Every time we were at dinner with Paolo Bianco we would end up having vivid discussions. It was normal to disagree with Paolo. But we can also say it was a pleasure. Not just because these disagreements did not affect our friendship (although sometimes they would suspend it for a few months), but for the fact that we shared the ethical value of scientific research and experimental methodology.
Paolo Bianco, scientist and defender of the anti-Stamina movement, passed away Saturday at the age of sixty. Here are the memories of colleague, friend and senator for life, Elena Cattaneo.
“We shall never surrender.” I often heard Paolo say these famous words first spoken by Churchill. He would cite them when our conversations ended up remembering the lessons of the courageous men of the past and the vision of those who made History. He would cite them when our discussions shifted to the role science should have (but does not have enough) in our society.
Did you follow the social media chat about #astemcellscientistbecause in the lead up to Stem Cell Awareness Day 2015 (14 October)?
It was fascinating to hear the many and varied reasons people have chosen to work in this field and study stem cells.
From the moment we began to unlock the secrets of the genome, the complete set of DNA including all genes and understand the effects that genes can have on human health, the idea of modifying the human genome – and hence controlling these effects – has held both promise and peril. Visions of a bright future free from the sufferings of genetic disease contrast starkly with darker fears of a genetically-engineered ‘Brave New World’.
The phrase “stem cell research” often sparks a reaction - from both the science community and the wider public. Stem cell research is still an emerging science, and understandably is surrounded by many myths and misconceptions. We decided to tackle some of these head on, as part of Stem Cell Awareness Day on October 14.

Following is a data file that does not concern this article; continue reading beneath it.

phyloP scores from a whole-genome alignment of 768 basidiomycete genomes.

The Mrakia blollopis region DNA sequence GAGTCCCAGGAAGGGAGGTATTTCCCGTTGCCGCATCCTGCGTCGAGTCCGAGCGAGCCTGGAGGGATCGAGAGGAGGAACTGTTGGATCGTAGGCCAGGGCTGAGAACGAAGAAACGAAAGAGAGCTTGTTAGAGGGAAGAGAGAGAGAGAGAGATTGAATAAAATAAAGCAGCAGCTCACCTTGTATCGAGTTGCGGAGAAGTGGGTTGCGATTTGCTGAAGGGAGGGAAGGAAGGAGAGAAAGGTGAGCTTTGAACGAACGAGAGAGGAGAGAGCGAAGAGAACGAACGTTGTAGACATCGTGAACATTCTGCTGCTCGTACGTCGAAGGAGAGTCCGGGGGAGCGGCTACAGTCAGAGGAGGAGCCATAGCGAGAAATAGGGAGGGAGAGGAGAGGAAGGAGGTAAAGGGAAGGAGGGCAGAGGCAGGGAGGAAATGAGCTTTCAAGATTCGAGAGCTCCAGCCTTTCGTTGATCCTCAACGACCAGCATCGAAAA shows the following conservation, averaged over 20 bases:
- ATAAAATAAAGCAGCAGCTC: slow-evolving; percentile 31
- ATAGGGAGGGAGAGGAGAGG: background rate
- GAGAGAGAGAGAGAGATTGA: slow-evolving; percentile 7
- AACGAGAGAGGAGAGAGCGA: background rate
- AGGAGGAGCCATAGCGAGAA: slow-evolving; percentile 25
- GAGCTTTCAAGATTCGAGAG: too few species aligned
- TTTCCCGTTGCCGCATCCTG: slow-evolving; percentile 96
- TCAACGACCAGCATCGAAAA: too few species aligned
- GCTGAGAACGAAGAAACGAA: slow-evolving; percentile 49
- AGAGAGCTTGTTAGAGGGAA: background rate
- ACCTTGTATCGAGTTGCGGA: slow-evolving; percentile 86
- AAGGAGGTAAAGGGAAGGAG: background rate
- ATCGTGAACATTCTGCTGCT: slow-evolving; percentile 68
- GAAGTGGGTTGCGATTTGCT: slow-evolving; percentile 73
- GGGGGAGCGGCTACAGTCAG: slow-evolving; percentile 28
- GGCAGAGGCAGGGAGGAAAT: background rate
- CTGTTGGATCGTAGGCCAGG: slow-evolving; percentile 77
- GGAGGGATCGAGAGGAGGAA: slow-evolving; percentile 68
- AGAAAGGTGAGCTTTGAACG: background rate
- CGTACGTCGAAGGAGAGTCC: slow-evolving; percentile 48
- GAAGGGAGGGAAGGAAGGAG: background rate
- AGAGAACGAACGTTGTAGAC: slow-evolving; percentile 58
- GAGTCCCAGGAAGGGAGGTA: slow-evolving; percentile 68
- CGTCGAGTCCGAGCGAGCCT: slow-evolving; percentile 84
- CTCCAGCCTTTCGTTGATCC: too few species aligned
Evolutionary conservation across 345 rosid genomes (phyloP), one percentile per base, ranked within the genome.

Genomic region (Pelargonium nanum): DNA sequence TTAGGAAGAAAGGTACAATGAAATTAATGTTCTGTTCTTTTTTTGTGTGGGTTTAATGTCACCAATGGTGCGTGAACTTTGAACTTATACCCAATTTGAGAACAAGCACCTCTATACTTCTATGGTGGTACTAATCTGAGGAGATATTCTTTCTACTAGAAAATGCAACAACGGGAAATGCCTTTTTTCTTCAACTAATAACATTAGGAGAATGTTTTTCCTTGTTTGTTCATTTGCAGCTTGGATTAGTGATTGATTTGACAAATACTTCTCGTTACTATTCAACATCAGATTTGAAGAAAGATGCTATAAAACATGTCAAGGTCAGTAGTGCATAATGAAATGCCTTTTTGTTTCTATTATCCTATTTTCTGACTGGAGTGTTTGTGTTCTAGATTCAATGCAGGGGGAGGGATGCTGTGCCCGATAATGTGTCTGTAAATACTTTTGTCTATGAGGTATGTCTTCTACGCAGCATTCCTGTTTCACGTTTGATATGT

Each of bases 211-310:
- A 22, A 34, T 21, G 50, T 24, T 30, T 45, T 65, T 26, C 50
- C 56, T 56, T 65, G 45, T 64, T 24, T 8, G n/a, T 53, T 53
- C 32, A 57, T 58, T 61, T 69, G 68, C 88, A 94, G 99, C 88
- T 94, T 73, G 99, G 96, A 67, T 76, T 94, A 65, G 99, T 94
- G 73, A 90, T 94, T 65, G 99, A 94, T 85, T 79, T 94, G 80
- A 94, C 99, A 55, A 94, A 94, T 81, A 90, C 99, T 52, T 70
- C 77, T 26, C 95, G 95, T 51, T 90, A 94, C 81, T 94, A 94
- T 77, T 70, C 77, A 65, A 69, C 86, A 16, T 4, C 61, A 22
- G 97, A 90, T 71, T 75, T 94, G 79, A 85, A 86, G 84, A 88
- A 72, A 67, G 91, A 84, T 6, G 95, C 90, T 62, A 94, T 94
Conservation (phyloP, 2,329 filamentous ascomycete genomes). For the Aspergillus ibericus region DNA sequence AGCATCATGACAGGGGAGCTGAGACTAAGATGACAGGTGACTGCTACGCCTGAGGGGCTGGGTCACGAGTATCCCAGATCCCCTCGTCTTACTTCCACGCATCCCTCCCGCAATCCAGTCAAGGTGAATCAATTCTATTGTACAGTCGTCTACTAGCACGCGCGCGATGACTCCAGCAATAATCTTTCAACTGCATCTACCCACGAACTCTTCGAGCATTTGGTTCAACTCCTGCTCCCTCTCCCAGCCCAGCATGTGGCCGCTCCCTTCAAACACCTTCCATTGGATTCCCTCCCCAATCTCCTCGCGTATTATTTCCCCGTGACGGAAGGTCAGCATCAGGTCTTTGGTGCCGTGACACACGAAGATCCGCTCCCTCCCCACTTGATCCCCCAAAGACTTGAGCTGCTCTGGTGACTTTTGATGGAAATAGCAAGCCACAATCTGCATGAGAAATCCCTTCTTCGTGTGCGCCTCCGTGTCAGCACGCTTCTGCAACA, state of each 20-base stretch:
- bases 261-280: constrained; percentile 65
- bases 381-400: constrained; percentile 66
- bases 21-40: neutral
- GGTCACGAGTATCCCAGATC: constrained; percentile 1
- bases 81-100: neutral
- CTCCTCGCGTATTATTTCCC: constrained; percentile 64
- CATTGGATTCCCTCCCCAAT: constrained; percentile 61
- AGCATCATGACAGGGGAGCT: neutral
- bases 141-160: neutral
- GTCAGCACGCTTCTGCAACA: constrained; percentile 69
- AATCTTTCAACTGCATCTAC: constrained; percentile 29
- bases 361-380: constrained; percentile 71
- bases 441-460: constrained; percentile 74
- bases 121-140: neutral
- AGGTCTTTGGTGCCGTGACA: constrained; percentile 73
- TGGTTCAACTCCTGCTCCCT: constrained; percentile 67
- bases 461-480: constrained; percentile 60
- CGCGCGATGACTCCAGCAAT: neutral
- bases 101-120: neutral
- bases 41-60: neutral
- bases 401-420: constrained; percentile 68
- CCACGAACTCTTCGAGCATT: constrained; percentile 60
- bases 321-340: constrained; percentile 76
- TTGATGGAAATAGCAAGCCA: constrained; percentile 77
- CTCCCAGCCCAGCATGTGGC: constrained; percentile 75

Dr Malin Parmar and colleagues concisely describe in an ACNR review efforts over the past 30 years to develop a treatment for Parkinson’s disease patients that replaces destroyed nerve cells in the brain. Many different approaches are being taken, from brain cell transplants to using pluripotent stem cells. Now, a technology called ‘direct neural conversion’ can be added to the arsenal of tools researchers are using.
Last weekend, programmers, artists and games developers were invited to the Cambridge Stem Cell Institute for a 48hr game jam. The ‘Game Lab’ competitors were offered a crash course in stem cell biology, including a hands-on tour of the laboratories. They then had 48 hours to create a new computer game on the theme ‘Destiny & Decisions’ in stem cell research.
PhD students, Maria Lima, Carlos Neves and Silvia Mazzotta, from the University of Aberdeen talk about their experience of using some of EuroStemCell's engagement resources in the north of Scotland. The event was part of "Explorathon", a series of activities which were carried out as part of European Researchers Night.
October is a busy and exciting month in the stem cell world. As well as lots of great events - check out our events calendar to find out what's on - Stem Cell Awareness Day arrives in the middle of the month, on 14 October. There's more information about the day on the CIRM website, and we encourage scientists on social media to share what their #stemcellday looks like.